SAE [51] labels high-pressure viscometers as being “benign” to shear rate. Cheng [50] notes early film thickness equations were “grossly inadequate” when compared to experimental results. Cheng listed three possible causes for the differences: (1) the heating effect in the inlet, (2) the inability of the viscosity to rise with pressure according to the static pressure-viscosity experiment during a short time interval, and (3) loss of viscosity due to high shear rates. Studies in thermal [52,53], starvation [23,25,54,55], and shear thinning effects [5659] resulted in the development of many daisy-chained film thickness correction models, Φ. Use of these compartmentalized models within Eq. (5) alters the reported PVC values. An “effective” PVC, determined with or without correction models, holds to the view that it supersedes outstanding model errors.

This paper offers a comparison by studying one reference fluid (DEHS) and five commercially available ester-based fluids. DEHS, an SAE APR6157 [33] recommended confirmation lubricant, has been heavily studied in viscometry. Two of the commercial fluids conform to MIL-PRF-23699 (Military Specification), and three conform to DOD-PRF-85734 (Department of Defense). Viscometry [18,60,61] and optical EHL measurements were performed in the authors’ laboratory. A discussion of the results addresses the differing methods, assumptions, and references in the existing literature. Published measurements are referenced. Unreferenced measurements are the results of the authors.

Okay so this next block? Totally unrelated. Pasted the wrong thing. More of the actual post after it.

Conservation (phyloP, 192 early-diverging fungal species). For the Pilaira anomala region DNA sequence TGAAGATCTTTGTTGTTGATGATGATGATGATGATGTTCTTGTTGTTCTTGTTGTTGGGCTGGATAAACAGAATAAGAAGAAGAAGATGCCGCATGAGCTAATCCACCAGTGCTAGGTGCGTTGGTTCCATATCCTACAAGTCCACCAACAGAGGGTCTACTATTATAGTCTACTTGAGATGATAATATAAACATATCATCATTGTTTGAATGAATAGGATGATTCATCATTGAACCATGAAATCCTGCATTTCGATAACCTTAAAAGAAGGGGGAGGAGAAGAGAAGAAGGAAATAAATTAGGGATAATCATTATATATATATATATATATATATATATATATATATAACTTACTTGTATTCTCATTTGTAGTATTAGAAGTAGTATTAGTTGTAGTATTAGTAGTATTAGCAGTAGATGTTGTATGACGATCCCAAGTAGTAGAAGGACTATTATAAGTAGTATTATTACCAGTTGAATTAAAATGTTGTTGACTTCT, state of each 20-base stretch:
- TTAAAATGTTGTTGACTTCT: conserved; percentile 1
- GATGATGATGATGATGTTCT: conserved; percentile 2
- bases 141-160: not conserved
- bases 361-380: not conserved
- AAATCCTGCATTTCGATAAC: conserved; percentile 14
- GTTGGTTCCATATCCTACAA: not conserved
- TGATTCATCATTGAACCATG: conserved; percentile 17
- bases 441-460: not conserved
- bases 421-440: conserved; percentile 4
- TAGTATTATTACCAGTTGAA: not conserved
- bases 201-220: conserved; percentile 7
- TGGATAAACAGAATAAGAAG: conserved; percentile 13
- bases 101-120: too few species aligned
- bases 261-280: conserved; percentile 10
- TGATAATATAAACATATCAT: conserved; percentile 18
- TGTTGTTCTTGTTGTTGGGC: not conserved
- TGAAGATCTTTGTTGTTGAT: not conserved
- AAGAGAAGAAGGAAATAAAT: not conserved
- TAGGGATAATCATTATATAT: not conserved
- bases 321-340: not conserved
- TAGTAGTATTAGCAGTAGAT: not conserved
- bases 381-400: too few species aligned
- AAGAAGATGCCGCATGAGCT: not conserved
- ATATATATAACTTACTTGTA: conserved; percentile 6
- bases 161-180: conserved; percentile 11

Background

SAE APR6157 [33], an aerospace recommended practice, suggests optical interferometric methods can be used to obtain a PVC. SAE ARP6157 supports SAE AS5780 [62], which requests that aero and aero-derived gas turbine engine lubricants have their PVCs optically inferred from films measured at 40 °C, 70 °C, 100 °C, 130 °C, and 150 °C. SAE defines these temperatures as being the “average temperatures of two trailing thermocouples on the ball, 1 mm from the inlet zone.”